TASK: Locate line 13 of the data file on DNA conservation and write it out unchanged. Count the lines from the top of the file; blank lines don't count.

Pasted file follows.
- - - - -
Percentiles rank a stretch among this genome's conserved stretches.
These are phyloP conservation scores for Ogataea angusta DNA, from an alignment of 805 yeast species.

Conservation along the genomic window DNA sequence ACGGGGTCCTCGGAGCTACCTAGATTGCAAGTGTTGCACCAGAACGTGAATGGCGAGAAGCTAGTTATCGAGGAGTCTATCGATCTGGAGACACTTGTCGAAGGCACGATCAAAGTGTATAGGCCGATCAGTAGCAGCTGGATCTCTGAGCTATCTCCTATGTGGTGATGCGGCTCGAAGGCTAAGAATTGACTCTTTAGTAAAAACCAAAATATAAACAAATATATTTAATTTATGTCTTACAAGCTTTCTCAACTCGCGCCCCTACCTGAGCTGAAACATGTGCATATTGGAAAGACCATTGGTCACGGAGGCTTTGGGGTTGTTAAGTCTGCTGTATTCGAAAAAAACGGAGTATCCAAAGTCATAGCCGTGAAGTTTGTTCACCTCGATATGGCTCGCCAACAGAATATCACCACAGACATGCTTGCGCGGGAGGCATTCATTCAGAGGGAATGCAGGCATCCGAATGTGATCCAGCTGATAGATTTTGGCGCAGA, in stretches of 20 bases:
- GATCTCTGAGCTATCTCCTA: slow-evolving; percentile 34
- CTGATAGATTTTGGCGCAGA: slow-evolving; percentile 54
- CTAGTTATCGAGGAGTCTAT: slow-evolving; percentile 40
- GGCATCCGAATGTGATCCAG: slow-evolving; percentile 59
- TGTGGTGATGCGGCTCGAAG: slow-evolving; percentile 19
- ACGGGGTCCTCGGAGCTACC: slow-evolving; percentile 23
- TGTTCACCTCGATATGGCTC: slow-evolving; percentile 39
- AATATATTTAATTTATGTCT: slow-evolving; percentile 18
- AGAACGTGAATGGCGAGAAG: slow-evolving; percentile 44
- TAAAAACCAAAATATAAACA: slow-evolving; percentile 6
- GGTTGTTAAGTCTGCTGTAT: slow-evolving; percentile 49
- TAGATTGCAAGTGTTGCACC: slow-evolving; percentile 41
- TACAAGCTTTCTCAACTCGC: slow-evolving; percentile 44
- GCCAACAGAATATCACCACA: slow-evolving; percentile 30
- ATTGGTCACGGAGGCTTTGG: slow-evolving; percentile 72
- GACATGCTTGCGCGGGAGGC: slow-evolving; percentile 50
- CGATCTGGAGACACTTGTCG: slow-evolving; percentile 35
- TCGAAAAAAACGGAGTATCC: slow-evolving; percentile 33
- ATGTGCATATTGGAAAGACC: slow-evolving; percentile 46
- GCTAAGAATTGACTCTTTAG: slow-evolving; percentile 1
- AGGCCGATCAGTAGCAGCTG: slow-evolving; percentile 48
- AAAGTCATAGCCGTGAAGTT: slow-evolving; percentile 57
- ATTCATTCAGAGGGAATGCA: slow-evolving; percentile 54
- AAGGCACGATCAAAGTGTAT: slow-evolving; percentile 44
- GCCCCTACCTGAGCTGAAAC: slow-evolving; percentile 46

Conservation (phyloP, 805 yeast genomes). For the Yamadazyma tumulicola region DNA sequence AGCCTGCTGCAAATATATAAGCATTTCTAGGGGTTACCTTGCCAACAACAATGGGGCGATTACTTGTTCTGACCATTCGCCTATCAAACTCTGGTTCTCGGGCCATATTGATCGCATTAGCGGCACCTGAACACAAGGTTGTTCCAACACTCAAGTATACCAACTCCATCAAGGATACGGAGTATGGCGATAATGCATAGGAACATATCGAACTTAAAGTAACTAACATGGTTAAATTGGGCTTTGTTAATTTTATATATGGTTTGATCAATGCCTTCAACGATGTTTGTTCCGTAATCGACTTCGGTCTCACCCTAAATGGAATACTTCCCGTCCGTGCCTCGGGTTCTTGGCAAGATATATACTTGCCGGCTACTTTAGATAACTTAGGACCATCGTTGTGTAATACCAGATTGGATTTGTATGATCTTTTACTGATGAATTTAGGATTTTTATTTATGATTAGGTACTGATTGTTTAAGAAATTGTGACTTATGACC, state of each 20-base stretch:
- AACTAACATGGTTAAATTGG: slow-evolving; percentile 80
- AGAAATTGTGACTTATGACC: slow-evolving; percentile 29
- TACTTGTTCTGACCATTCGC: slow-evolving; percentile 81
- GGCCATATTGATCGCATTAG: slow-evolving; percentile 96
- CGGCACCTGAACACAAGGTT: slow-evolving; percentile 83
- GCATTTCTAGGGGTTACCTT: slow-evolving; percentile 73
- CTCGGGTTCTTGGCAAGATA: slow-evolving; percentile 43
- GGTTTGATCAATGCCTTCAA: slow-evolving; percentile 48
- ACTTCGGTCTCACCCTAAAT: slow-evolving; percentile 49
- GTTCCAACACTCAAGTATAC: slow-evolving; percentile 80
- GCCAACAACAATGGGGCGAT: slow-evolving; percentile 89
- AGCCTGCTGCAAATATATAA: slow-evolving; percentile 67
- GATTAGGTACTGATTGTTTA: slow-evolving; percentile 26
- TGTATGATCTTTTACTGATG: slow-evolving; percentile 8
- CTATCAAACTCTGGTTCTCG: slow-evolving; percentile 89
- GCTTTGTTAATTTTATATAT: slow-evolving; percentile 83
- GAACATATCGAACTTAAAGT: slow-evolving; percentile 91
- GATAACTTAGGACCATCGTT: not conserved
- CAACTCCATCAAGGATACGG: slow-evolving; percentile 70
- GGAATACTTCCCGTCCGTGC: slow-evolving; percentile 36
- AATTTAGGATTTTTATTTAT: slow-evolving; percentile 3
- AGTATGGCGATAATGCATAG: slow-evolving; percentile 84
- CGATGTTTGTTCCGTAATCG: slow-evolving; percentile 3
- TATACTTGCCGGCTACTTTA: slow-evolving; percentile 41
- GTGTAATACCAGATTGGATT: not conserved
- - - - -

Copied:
- TAAAAACCAAAATATAAACA: slow-evolving; percentile 6